Advantages Small and perfectly formed
Disadvantages Limited upgrade path
|Memory / capacity|
|Range of Extra Features|
Surprisingly good - considering the age and specification of the machine, were my second impressions of this system, and so far, nothing has led me to stray from that view.I first came across the Deskpro EN at work, around four years ago - my first impressions weren't altogether favourable, but that was almost entirely due to a somewhat overzealous security policy, using an outdated operating system, on an under specified system, with an excess of resource hungry applications.
I would be the first to admit how wrong I was.The design brief for these systems is simple; 'put together a small footprint system with everything onboard, and allow an upgrade path which should keep this system running well beyond your expectations' could quite easily have been what was asked for, as that's exactly what you get.
'Big box features in a small box format' could be another.COMPAQ have been known for many years to turn out exquisitely engineered computers, which punch well above their weight, the only downside in the past has been a somewhat fussy approach to third party upgrades.
Luckily for all of us, whilst the build quality hasn't suffered, the willingness to accept other people's cards and drives has been well and truly put behind them.My in-laws had been struggling for a couple of years with one of my old 'toss-out' PCs - a 64MB 166MHz Pentium system, upgrading to broadband was the straw that broke the proverbial camel's back (they'd also been running Windows/98 SE for most of that time, and the registry was more shot-through than your average territorial army's rifle target)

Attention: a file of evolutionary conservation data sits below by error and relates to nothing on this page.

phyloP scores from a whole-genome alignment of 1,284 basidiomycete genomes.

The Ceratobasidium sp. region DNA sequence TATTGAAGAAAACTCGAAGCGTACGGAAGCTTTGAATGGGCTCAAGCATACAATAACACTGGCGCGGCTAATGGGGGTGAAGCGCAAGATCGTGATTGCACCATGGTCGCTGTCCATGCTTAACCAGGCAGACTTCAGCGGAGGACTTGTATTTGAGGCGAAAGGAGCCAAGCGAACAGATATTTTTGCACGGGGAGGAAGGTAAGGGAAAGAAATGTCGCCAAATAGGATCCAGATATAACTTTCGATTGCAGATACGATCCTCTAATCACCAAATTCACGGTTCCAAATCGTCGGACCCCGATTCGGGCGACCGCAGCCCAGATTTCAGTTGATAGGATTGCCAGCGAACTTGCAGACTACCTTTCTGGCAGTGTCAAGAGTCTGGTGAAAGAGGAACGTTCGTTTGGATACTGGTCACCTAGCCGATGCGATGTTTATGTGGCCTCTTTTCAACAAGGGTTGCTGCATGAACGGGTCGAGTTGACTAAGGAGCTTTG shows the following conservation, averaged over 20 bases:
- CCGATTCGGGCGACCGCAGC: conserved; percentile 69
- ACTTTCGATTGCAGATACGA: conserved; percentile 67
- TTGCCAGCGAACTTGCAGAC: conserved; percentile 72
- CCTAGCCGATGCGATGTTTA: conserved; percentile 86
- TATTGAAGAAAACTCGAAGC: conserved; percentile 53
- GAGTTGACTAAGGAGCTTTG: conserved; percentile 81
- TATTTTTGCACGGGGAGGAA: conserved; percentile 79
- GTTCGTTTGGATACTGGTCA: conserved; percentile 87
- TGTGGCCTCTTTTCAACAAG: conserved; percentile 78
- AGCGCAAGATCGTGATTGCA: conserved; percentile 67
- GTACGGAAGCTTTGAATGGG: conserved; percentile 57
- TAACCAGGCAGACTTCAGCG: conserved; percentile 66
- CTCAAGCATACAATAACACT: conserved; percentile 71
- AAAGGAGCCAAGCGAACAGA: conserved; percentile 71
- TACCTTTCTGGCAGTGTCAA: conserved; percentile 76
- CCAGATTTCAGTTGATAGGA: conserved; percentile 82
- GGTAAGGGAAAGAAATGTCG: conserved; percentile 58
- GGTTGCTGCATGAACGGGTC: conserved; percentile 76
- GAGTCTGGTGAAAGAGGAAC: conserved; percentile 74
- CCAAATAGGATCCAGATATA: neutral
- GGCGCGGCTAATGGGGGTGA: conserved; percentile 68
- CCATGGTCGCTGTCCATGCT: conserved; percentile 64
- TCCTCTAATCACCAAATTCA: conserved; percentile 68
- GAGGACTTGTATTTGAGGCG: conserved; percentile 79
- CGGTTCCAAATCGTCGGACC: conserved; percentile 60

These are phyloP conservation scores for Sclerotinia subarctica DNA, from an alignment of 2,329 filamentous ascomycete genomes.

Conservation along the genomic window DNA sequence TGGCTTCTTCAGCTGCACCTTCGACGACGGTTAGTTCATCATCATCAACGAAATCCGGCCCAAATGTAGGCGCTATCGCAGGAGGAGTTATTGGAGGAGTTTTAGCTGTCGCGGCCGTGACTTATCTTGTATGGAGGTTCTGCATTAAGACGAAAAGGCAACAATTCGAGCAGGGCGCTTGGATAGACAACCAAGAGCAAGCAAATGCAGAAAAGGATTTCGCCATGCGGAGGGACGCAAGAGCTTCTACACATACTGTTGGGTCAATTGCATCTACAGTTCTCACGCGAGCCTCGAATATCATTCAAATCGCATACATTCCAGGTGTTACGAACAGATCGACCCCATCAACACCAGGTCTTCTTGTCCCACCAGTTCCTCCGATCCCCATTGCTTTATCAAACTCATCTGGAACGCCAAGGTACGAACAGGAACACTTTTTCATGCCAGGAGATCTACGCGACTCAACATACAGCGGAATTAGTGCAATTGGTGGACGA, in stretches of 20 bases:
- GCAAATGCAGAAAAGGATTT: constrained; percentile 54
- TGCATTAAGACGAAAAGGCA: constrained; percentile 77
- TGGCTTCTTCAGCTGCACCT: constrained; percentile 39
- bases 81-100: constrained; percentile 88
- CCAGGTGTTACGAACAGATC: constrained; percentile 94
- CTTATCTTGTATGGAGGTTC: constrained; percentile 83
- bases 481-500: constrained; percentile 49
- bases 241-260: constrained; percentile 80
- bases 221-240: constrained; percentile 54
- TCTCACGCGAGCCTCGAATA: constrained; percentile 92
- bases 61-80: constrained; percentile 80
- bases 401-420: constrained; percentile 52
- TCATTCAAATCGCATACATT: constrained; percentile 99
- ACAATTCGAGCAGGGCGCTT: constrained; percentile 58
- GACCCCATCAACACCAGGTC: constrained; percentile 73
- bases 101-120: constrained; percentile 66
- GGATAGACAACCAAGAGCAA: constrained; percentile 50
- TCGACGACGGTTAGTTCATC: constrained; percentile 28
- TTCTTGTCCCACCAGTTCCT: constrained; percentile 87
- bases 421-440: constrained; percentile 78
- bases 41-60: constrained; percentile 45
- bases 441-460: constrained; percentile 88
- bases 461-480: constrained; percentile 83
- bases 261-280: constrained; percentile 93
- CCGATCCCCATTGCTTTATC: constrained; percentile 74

Add to this an indiscriminate passion to install any old bit of freeware going, and you'll probably have no difficulty in believing that 'unstable' was a bit of an understatement.I put it to them that anything I did to resurrect the system was going to be temporary, and that they needed something with a bit more clout to see them through the next couple of years at least.
We ended up selecting a reconditioned Deskpro EN, with an 800MHz PIII processor 14Gb hard drive, and had been upgraded to 256Mb of memory.The cost from an ebay reseller was around £120 without operating system, in a 'buy it now' auction - when it arrived, it revealed it's 'enterprise culture' heritage by arriving with a 16Mb Token Ring card installed - this was immediately pulled & stuck in my spares box - somehow I just can't bring myself to throw these out, even though they are virtually useless in the 'real world'
The system is based on an 'all in one' ATX motherboard with video sound, graphics, and 100 megabit ethernet port, as well as the usual serial, parallel and PS/2 mouse and keyboard ports. A couple of USB sockets at the back complete the design.If the token ring card wasn't enough to confirm that this was originally installed in an office, the standard system comes fitted with a solenoid which can be set to 'lock out' any meddlesome users without access to the appropriate passwords on the system bios.